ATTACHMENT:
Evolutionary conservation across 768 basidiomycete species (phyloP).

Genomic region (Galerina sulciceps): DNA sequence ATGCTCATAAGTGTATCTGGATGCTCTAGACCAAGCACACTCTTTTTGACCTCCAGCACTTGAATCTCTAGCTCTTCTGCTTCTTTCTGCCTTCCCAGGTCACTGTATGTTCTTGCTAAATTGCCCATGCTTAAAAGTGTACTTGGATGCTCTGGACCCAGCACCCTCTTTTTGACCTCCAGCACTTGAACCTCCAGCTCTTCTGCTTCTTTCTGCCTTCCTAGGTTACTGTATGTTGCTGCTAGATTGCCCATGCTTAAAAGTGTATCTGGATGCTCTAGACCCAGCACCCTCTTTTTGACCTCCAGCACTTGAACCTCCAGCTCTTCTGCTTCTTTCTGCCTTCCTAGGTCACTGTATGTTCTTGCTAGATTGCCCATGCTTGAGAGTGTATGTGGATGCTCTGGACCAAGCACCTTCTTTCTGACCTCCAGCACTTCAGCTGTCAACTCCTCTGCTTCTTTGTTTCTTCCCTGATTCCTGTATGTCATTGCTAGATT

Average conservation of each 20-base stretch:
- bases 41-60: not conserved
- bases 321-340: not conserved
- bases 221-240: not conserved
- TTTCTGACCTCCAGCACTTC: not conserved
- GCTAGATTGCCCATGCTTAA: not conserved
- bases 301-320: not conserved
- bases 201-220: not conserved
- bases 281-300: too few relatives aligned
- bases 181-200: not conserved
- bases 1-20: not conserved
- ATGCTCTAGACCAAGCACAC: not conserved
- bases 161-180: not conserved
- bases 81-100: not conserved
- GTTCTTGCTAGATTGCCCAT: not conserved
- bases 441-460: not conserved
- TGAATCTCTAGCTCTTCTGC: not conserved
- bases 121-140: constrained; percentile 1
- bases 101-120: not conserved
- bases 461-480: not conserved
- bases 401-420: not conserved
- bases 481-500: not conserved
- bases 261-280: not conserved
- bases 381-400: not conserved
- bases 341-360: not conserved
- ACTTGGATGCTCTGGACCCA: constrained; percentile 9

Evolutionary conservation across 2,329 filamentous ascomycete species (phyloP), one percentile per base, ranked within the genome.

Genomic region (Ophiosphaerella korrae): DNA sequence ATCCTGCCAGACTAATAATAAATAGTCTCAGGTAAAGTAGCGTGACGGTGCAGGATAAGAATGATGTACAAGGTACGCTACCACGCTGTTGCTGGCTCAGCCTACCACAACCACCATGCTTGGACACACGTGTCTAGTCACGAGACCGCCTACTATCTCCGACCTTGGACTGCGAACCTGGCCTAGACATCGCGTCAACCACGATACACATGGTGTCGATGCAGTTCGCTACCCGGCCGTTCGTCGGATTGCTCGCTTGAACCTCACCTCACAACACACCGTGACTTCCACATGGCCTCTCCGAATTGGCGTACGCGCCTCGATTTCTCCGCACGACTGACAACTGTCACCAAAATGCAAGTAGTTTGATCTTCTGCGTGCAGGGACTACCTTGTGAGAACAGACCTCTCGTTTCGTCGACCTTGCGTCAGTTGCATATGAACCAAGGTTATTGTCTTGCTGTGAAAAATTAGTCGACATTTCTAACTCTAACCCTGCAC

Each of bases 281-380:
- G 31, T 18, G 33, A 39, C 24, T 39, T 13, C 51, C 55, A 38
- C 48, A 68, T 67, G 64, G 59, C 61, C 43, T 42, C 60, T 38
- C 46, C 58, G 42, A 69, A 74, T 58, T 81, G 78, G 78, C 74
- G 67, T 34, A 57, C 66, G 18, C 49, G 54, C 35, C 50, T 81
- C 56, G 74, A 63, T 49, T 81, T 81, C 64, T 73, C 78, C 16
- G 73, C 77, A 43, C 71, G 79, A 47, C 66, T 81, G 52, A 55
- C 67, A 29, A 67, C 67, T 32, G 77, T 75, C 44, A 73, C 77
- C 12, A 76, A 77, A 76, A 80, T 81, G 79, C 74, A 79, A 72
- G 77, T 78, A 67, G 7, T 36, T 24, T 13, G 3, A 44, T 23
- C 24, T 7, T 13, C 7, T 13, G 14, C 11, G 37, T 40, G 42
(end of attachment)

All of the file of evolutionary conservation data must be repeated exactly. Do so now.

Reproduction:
Evolutionary conservation across 768 basidiomycete species (phyloP).

Genomic region (Galerina sulciceps): DNA sequence ATGCTCATAAGTGTATCTGGATGCTCTAGACCAAGCACACTCTTTTTGACCTCCAGCACTTGAATCTCTAGCTCTTCTGCTTCTTTCTGCCTTCCCAGGTCACTGTATGTTCTTGCTAAATTGCCCATGCTTAAAAGTGTACTTGGATGCTCTGGACCCAGCACCCTCTTTTTGACCTCCAGCACTTGAACCTCCAGCTCTTCTGCTTCTTTCTGCCTTCCTAGGTTACTGTATGTTGCTGCTAGATTGCCCATGCTTAAAAGTGTATCTGGATGCTCTAGACCCAGCACCCTCTTTTTGACCTCCAGCACTTGAACCTCCAGCTCTTCTGCTTCTTTCTGCCTTCCTAGGTCACTGTATGTTCTTGCTAGATTGCCCATGCTTGAGAGTGTATGTGGATGCTCTGGACCAAGCACCTTCTTTCTGACCTCCAGCACTTCAGCTGTCAACTCCTCTGCTTCTTTGTTTCTTCCCTGATTCCTGTATGTCATTGCTAGATT

Average conservation of each 20-base stretch:
- bases 41-60: not conserved
- bases 321-340: not conserved
- bases 221-240: not conserved
- TTTCTGACCTCCAGCACTTC: not conserved
- GCTAGATTGCCCATGCTTAA: not conserved
- bases 301-320: not conserved
- bases 201-220: not conserved
- bases 281-300: too few relatives aligned
- bases 181-200: not conserved
- bases 1-20: not conserved
- ATGCTCTAGACCAAGCACAC: not conserved
- bases 161-180: not conserved
- bases 81-100: not conserved
- GTTCTTGCTAGATTGCCCAT: not conserved
- bases 441-460: not conserved
- TGAATCTCTAGCTCTTCTGC: not conserved
- bases 121-140: constrained; percentile 1
- bases 101-120: not conserved
- bases 461-480: not conserved
- bases 401-420: not conserved
- bases 481-500: not conserved
- bases 261-280: not conserved
- bases 381-400: not conserved
- bases 341-360: not conserved
- ACTTGGATGCTCTGGACCCA: constrained; percentile 9

Evolutionary conservation across 2,329 filamentous ascomycete species (phyloP), one percentile per base, ranked within the genome.

Genomic region (Ophiosphaerella korrae): DNA sequence ATCCTGCCAGACTAATAATAAATAGTCTCAGGTAAAGTAGCGTGACGGTGCAGGATAAGAATGATGTACAAGGTACGCTACCACGCTGTTGCTGGCTCAGCCTACCACAACCACCATGCTTGGACACACGTGTCTAGTCACGAGACCGCCTACTATCTCCGACCTTGGACTGCGAACCTGGCCTAGACATCGCGTCAACCACGATACACATGGTGTCGATGCAGTTCGCTACCCGGCCGTTCGTCGGATTGCTCGCTTGAACCTCACCTCACAACACACCGTGACTTCCACATGGCCTCTCCGAATTGGCGTACGCGCCTCGATTTCTCCGCACGACTGACAACTGTCACCAAAATGCAAGTAGTTTGATCTTCTGCGTGCAGGGACTACCTTGTGAGAACAGACCTCTCGTTTCGTCGACCTTGCGTCAGTTGCATATGAACCAAGGTTATTGTCTTGCTGTGAAAAATTAGTCGACATTTCTAACTCTAACCCTGCAC

Each of bases 281-380:
- G 31, T 18, G 33, A 39, C 24, T 39, T 13, C 51, C 55, A 38
- C 48, A 68, T 67, G 64, G 59, C 61, C 43, T 42, C 60, T 38
- C 46, C 58, G 42, A 69, A 74, T 58, T 81, G 78, G 78, C 74
- G 67, T 34, A 57, C 66, G 18, C 49, G 54, C 35, C 50, T 81
- C 56, G 74, A 63, T 49, T 81, T 81, C 64, T 73, C 78, C 16
- G 73, C 77, A 43, C 71, G 79, A 47, C 66, T 81, G 52, A 55
- C 67, A 29, A 67, C 67, T 32, G 77, T 75, C 44, A 73, C 77
- C 12, A 76, A 77, A 76, A 80, T 81, G 79, C 74, A 79, A 72
- G 77, T 78, A 67, G 7, T 36, T 24, T 13, G 3, A 44, T 23
- C 24, T 7, T 13, C 7, T 13, G 14, C 11, G 37, T 40, G 42